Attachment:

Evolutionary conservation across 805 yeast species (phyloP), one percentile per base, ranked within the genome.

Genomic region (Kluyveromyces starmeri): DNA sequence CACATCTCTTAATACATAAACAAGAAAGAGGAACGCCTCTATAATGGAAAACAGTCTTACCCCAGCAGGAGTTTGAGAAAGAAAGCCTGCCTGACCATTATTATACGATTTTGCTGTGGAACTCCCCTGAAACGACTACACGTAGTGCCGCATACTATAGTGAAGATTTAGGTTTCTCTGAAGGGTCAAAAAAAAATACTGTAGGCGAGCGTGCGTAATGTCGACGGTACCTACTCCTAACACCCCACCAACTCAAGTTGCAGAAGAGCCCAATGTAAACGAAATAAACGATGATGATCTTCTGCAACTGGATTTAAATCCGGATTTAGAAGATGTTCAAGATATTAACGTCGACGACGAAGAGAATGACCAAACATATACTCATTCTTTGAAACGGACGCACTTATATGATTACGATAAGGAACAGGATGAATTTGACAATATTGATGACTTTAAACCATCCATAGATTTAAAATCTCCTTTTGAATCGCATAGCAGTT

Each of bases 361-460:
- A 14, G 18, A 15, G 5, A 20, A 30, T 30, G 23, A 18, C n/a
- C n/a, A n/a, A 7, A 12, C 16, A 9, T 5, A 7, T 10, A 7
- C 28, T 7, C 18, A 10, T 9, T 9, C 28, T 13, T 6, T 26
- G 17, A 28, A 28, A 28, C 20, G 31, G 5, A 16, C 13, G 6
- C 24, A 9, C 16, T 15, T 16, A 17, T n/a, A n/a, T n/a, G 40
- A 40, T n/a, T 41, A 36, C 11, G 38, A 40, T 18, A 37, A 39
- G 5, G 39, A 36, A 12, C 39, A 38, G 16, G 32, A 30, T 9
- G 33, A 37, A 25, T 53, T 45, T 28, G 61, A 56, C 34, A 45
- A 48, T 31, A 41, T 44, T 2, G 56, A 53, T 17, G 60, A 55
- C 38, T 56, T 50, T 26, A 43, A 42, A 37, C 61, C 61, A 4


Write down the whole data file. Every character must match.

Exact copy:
Evolutionary conservation across 805 yeast species (phyloP), one percentile per base, ranked within the genome.

Genomic region (Kluyveromyces starmeri): DNA sequence CACATCTCTTAATACATAAACAAGAAAGAGGAACGCCTCTATAATGGAAAACAGTCTTACCCCAGCAGGAGTTTGAGAAAGAAAGCCTGCCTGACCATTATTATACGATTTTGCTGTGGAACTCCCCTGAAACGACTACACGTAGTGCCGCATACTATAGTGAAGATTTAGGTTTCTCTGAAGGGTCAAAAAAAAATACTGTAGGCGAGCGTGCGTAATGTCGACGGTACCTACTCCTAACACCCCACCAACTCAAGTTGCAGAAGAGCCCAATGTAAACGAAATAAACGATGATGATCTTCTGCAACTGGATTTAAATCCGGATTTAGAAGATGTTCAAGATATTAACGTCGACGACGAAGAGAATGACCAAACATATACTCATTCTTTGAAACGGACGCACTTATATGATTACGATAAGGAACAGGATGAATTTGACAATATTGATGACTTTAAACCATCCATAGATTTAAAATCTCCTTTTGAATCGCATAGCAGTT

Each of bases 361-460:
- A 14, G 18, A 15, G 5, A 20, A 30, T 30, G 23, A 18, C n/a
- C n/a, A n/a, A 7, A 12, C 16, A 9, T 5, A 7, T 10, A 7
- C 28, T 7, C 18, A 10, T 9, T 9, C 28, T 13, T 6, T 26
- G 17, A 28, A 28, A 28, C 20, G 31, G 5, A 16, C 13, G 6
- C 24, A 9, C 16, T 15, T 16, A 17, T n/a, A n/a, T n/a, G 40
- A 40, T n/a, T 41, A 36, C 11, G 38, A 40, T 18, A 37, A 39
- G 5, G 39, A 36, A 12, C 39, A 38, G 16, G 32, A 30, T 9
- G 33, A 37, A 25, T 53, T 45, T 28, G 61, A 56, C 34, A 45
- A 48, T 31, A 41, T 44, T 2, G 56, A 53, T 17, G 60, A 55
- C 38, T 56, T 50, T 26, A 43, A 42, A 37, C 61, C 61, A 4